Written by MJ Ryan, SheEO Development Guide
My whole life has been a quest for wisdom. Given the chaos, suffering and greed in the world, growing in wisdom has always seemed like the only appropriate response. That’s why I was so interested in new research that’s been published recently in the journal International Psychogeriatrics, about a seven-item scale that supposedly can determine how wise a person is.
The components are:
- Pro-social behaviors (i.e., empathy and compassion);
- Emotional regulation;
- Acceptance of diverse perspectives;
- Social advising (i.e., giving helpful advice);
Despite my interest in the subject, I will never take the quiz — there is something profoundly disturbing to me about a “wisdom scale.” Because fundamentally wisdom is not a self-help exercise. It’s a cognitive process we desperately need to cultivate as our only way out of the social, racial, economic and environmental challenges we face. According to Dee Hock, founder of VISA, wisdom-making is the end of a process of taking in data and turning it ultimately into wisdom.
Here’s Dee’s explanation. If it scares you, it should:
“We are now at a point in time when the ability to receive, utilize, store, transform, and transmit information (the lower cognitive forms) has literally exploded beyond comprehension, thus inundating understanding and wisdom. We are drowning in a raging flood of new data and information, and the raft of wisdom to which we desperately cling is breaking up beneath us. …
“In time, with enough effort and attention, data may become information, information may become knowledge, knowledge may become understanding and understanding may become wisdom. Unfortunately, time is a luxury we no longer have and effort and attention are sadly lacking.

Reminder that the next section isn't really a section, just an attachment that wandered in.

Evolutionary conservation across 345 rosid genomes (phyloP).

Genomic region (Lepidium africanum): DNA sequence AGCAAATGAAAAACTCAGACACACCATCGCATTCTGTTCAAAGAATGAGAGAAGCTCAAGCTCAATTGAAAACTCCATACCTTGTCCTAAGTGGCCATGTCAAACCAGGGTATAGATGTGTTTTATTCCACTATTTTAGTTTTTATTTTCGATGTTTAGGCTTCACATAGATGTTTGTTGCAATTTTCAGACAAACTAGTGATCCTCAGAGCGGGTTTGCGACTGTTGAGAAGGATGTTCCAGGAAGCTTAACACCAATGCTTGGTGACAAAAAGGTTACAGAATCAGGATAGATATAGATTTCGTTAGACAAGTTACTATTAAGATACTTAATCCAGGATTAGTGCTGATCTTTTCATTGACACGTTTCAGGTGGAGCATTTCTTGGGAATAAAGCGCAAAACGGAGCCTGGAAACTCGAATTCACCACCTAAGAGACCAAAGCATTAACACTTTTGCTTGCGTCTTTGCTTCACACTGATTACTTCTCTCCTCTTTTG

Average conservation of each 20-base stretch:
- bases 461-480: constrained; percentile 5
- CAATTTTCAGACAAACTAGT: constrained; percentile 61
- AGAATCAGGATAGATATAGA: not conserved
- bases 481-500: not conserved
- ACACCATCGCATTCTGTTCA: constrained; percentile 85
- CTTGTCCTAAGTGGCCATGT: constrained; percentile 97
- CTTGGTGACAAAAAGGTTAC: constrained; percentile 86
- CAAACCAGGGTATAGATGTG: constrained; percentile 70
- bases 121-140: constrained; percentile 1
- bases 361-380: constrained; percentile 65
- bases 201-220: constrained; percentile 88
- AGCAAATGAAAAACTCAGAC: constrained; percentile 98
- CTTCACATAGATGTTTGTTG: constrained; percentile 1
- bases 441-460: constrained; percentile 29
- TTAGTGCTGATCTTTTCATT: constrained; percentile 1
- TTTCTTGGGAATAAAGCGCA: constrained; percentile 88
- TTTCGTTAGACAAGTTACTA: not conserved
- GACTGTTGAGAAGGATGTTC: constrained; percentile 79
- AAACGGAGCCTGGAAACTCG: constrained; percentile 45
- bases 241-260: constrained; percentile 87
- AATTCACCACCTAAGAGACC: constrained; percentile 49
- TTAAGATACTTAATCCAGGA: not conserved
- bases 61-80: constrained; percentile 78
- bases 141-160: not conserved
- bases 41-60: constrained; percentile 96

“Native societies, which endured for centuries with little increase in the capacity to receive, store, utilize, transform, and transmit information, had time to develop a very high ratio of understanding and wisdom to data and information. They may not have known a great deal by today’s standards, but they understood a very great deal about what they knew. They were enormously wise in relation to the extent to which they were informed, and their information was conditioned by an extremely high ratio of social, economic, and spiritual value.
“In contrast, our society understands very little about what it knows. It has ever less understanding and wisdom in relation to the data, information, and knowledge it commands. The immensity of data and information which assaults our lives is not conditioned by a similar increase in social, economic and spiritual values–in a word, wisdom. Our vast scientific, technological, and economic power is thus unleashed with inadequate understanding of its systemic propensity for destruction, or sufficient wisdom to guide its evolution and use.
“Thus we remain confined within our archaic, seventeenth century concepts of organization and leadership, and our isolated specialties with their ever narrowing perspectives….
“Who could have imagined that such a wealth of information, science, and technology could have resulted in collective madness, but so it has. It never needed to be so. It does not need to be so now. If there is not a similar explosion of understanding and wisdom in order to restore proper balance between the higher cognitive capacities and the lower, a livable future becomes ever more tenuous and remote.”
The cultivation of wisdom bucks this horrifying trend. It’s why at SheEO we strive to take our time, to go deep rather than wide, look at things systemically, cultivate intuition, and reflect on everything. Do we do it perfectly? Absolutely not. But the more of us seeking the patterns, the deeper meaning, culling out what is significant, the more we can offer wisdom to the world.